Step 3: Design, Conduct, and Analyze Mental Models Interviews

The next step in the Mental Modeling approach is designing and conducting one- on-one in-depth interviews following a semistructured interview protocol. The research sample of individuals representing the stakeholder population(s) of interest (or cohort) is the core of the Mental Modeling research approach. This sample is usually comprised of 20-30 individuals, each representing a focal stakeholder. This stratified sampling is done in order to reveal the breadth of perceptions held. Research interviewees are selected from a larger pool of individuals to allow for random sampling and to provide a level of confidentiality. Subcohorts may also be used, or a matrix cohort design may be used to ensure representation of gender or other demographic factors.

Mental Models interviews follow a semistructured interview protocol designed to explore key topics identified in the expert model. Interviewers trained in the Mental Modeling approach are oriented to the project and trained on the interview protocol. Once the sample is developed, the interviews are conducted, typically over the phone, but sometimes in person if appropriate or required.[1] Interviews are recorded with interviewee’s permission and transcripts are produced and used as the primary data in structured analyses.

Questions, particularly early in the interview, are typically structured to elicit people’s mental models using a “what comes to mind when you think about approach,” asking the interviewee to think freely about a general topic rather than respond to a more narrowly focused question. Interviewers will also use general prompts such as, “Can you tell me more about that?” or “Why do you say that?” to probe interviewee responses, encouraging them to speak at length. This approach is specifically designed to allow topics of interest to the interviewee to more readily emerge, using the language and terminology that they would normally use. As the interviews progress, more specific and directed questions will be used to ensure coverage of all relevant variables in the expert model.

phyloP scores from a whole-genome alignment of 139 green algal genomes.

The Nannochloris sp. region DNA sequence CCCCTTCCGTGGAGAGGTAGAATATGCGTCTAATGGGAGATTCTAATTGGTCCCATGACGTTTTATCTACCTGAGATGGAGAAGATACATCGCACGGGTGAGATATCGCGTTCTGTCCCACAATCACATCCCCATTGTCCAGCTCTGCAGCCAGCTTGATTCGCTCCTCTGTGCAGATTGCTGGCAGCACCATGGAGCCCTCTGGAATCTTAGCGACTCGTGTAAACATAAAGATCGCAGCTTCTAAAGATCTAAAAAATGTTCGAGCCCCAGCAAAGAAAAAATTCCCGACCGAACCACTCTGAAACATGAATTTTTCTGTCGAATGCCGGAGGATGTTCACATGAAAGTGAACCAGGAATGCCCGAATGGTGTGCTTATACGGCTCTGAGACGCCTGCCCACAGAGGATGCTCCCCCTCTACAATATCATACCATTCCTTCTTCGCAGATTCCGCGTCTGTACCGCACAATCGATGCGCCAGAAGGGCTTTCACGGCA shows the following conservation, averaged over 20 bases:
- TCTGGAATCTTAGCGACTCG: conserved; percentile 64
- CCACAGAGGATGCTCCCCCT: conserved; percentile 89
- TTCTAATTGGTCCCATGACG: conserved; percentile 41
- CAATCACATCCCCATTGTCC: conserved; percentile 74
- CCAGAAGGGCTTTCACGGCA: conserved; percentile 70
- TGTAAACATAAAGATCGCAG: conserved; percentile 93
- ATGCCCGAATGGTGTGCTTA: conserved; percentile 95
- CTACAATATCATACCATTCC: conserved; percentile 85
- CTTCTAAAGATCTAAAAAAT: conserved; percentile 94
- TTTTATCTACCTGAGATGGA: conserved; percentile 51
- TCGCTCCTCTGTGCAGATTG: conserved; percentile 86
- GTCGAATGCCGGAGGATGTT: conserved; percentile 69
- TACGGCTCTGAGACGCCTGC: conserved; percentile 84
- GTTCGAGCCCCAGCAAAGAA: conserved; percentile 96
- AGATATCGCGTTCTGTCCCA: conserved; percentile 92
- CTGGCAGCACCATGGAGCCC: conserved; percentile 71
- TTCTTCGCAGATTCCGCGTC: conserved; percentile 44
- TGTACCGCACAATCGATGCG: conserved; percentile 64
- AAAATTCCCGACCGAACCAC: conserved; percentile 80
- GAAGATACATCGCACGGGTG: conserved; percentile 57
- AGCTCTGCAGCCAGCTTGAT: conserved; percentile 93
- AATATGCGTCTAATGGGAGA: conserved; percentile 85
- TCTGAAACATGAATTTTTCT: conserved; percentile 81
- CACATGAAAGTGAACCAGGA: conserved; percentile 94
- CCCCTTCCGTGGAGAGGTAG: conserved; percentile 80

The interview data are then coded and analyzed against the expert model in order to describe stakeholders’ beliefs about the topic including: their values, interests, and priorities; what they know; what they don’t know or misunderstand; what they want to know; and who and what communications processes they trust. Depending on the needs and complexity of the project, formal or informal coding approaches can be applied. For less complex projects where one simply needs to summarize the prevalence of perceptions and beliefs, a basic, one-pass direct coding process may be used linking interviewee responses to specific concepts.

For more complex challenges, where stakeholders’ perceptions are likely to cover a broad spectrum of beliefs that are often more nuanced, or for projects that require application of more rigorous academic research standards for coding and analysis, a multiple-pass approach may be more appropriate. In a multiple-pass coding approach interviewee responses are first “tagged” to link responses to general topics (often expert model nodes or basic themes). This facilitates a more thorough exploration of the interview data than a linear, “by-question” coding process. In the second coding pass, responses are coded against more specific emerging themes. The prevalence of these themes is then enumerated and reported.

The comparison of structured qualitative analysis of the interview results against the expert model enables identification of key areas of alignment and critical gaps between the expert knowledge and the thinking of stakeholders, identifying: what stakeholders know, what they don’t know or misunderstand, what they want to know, and who and what communications sources and methods they trust. This analysis provides the requisite insight to develop precisely targeted strategies, policies, interventions, and/or communications materials with clear, measurable behavioral outcomes.

  • [1] 5n-person interviews can add considerable time and cost and may increase the potential for“please-the-interviewer” bias compared to phone interviews, which may be perceived as moreequitable by participants.
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